I'm rambling a bit because I've had a difficult morning at the hospital, but just be strong. If you have specific questions or concerns, please do post or PM about them. Subud is not the be all and end all. If you believe in God then there are plenty of other ways of getting the same benefits; if you don't, then there is no end of psychological literature explaining what is going on with group dynamics here. I combined both. It hasn't been easy - learning to make my own decisions without asking the helpers was the hardest part. I guess that sounds trivial, but for me it wasn't. Reading here, reading other sites, talking to other people from any group, joining up the dots, communicating with INFORM - it's all been really useful. I'll still say it's been emotionally and physically the hardest year of my life, but for the first time ever I feel like I have my whole life ahead of me and I'm not scared that every action I take is a result of the lower forces any more.....

Here for you if you need me. xx

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Re: six months and struggling.
Posted by: pacifica ()
Date: October 30, 2007 11:43PM

Hi Jupiter

Thanks for all of that information. I'm going off-line for a few days (away from town). I'll write you more when I get back.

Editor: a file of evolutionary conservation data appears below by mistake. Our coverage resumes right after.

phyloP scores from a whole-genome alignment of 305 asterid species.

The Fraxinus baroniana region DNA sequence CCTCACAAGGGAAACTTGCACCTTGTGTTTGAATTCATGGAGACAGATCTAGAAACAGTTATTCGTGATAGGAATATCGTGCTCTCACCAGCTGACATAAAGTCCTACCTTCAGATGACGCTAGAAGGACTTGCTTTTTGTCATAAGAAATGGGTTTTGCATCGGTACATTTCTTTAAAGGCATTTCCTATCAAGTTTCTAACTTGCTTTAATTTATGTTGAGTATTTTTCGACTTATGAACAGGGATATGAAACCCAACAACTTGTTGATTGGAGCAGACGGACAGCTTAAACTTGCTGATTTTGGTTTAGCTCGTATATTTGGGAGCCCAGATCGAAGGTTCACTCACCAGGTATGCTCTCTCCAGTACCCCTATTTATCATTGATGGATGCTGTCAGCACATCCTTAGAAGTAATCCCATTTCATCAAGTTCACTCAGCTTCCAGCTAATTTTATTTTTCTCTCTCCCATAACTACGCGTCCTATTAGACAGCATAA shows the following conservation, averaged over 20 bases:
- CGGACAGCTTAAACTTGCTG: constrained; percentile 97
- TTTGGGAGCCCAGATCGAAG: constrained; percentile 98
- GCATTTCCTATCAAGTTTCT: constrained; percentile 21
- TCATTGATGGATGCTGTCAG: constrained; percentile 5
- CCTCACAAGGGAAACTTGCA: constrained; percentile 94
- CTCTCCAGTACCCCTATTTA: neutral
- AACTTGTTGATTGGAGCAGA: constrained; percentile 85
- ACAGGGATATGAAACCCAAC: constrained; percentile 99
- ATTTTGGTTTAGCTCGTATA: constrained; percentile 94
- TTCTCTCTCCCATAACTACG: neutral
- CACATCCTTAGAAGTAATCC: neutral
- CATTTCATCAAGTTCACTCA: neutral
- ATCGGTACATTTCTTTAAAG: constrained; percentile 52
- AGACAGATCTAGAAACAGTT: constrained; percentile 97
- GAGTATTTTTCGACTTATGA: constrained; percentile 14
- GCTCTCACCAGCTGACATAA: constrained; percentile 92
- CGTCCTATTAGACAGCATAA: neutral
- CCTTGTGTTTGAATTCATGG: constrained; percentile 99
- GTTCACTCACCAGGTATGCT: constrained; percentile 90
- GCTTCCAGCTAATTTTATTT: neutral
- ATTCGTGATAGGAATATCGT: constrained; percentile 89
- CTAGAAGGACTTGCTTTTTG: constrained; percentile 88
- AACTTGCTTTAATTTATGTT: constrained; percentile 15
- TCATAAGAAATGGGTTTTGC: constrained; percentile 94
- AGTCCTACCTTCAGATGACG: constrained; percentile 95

I've sent a query to INFORM.

I've written down "Demon Haunted World" on my "books to find" list.

You might like this site, by an ex-Mormon, Bob McCue:

As part of his self-therapy, he wrote many essays on the research he did. You can find many of them here:

I particularly like this one: How Denial Works - Denial in General and Mormon Denial in Particular

It's a handy reference :-)

Talk later.


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Also Raised in a group
Posted by: Toni ()
Date: November 01, 2007 03:48PM

Hi All:
My friend wrote the following essay. It only touches on "our issues," but I think he did a good job over all. Much rings true for me (raised in a group) and my now-grown children (born and partially raised), with much family still involved. Keep learning! You can integrate and have successful lifes!

FYI: Article "Adult Children of Cult Members"


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Re: Also Raised in a group
Posted by: Bronte G ()
Date: November 01, 2007 07:23PM

I may have found in myself a very challenging response to the things that mattered to me by reading this thread from Jupiter.
I also find myself being torn away again from things, beliefs, that mattered to me.
Everyone dealing with so-called cults has a burden to carry.

And the line that children of these groups have a greater burden than the parents who made the decision to join may be true, but may not be.